This sleeping giant of an eddy is quiet until the water rises above 30CG. The Morrison Towhead islands are connected to land until the river rises well into medium stage, around 25CG, when the dikes start overflowing. When the river rises above 30CG paddlers can skirt around the eddy, and jump into the opening below, and enjoy a back channel entrance into New Madrid with a close up glimpse of the mouth of the infamous St. John’s Bayou.
890 – 883 LBD Kentucky Point Bar
Beautiful creamy yellow beaches surround Kentucky Point Bar at low water and medium water, but the choices become limited to high dunes closer to the bank in high water. Kentucky Point Bar wraps around the entire top of the Kentucky Bend, seven miles in all in low water. Pick the place that most appeals to your senses. There are several inlets with sandbars behind and off the main channel. Duck behind any of the clumps of willow-topped islands for more privacy and spectacular campsites and exploration. If crossing back to New Madrid for any logistical purposes stay as far upstream as you can for any easier crossing. If you are continuing downstream, follow the flow around the bend for many more miles of choice spots. In high water you can stay left bank descending around the entire perimeter of Kentucky Point Bar for an incredible safari paddle in and out of beautiful islands full of birds and beavers (if you are not making landing in New Madrid). You might want to avoid camping in the stretch around or below 885, however, because of the very noisy power plant and aluminum smelter, and other industry across the channel.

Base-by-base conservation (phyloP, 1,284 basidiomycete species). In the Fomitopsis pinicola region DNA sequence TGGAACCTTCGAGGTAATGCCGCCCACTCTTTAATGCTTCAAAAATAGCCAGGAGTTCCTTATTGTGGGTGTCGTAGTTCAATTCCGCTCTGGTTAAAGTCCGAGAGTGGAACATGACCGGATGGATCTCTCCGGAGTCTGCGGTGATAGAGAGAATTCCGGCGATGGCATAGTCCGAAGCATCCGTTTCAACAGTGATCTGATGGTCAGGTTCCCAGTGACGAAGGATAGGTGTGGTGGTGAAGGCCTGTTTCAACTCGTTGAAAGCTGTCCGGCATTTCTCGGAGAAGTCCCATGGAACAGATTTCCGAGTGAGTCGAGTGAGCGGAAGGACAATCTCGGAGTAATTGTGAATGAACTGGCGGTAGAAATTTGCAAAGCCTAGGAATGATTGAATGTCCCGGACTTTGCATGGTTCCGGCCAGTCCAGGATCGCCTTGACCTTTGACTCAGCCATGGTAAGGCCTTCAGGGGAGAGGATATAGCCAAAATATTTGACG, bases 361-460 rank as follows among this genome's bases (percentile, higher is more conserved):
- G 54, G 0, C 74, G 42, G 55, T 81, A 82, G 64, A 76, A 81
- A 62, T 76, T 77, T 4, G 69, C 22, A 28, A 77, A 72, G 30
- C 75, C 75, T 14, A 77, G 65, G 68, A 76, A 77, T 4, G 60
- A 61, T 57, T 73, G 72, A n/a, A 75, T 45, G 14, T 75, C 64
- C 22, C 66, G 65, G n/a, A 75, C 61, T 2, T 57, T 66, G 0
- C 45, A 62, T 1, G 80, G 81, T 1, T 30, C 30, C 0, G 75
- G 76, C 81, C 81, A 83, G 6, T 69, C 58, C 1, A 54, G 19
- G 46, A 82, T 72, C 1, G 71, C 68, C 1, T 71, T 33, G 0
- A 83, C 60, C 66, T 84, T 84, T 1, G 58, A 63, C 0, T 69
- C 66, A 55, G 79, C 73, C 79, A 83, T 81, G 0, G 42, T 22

889.5 RBD St. John’s Bayou
St. John’s Bayou enters the big river right bank descending just past the bottom of Morrison Towhead. Curious canoeists & kayakers could make a quick exit here and take a half-mile paddle up to the base of the levee where the St John’s Bayou gate is located. This gate is closed in high water, to keep the Mississippi from back filling the Bootheel, and opened in low water, to allow the bayou floodplain to drain. The pool below the gates is a popular fishing hole for locals. You might notice another waterway joining St. John’s Bayou just below the fishing hole, and a dead end levee beyond it. On Google maps its identified as “Mud Ditch.” The reason the levee dead ends here is that this peaceful place is the exit channel for the famous New Madrid Floodway. In 550,000 cubic feet per second of floodwater flowed through this opening and helped save Cairo, Illinois, from the flood of 2011. This innocuous waterway is turning southeast Missouri and southern Illinois, namely Cairo, into embittered foes in a battle over the floodway. Bootheel proponents want this location sealed permanently by levees, with the construction of a giant freshwater pump to remove rain water from the basin. This would lead to the eventually destruction of Cairo, by flood. But the Bootheel sentiment was voiced clearly by their former Rep Dewey Jackson Short, who once stated that his constituents “do not want to see southeast Missouri made the dumping ground to protect Cairo, much as we love Cairo…”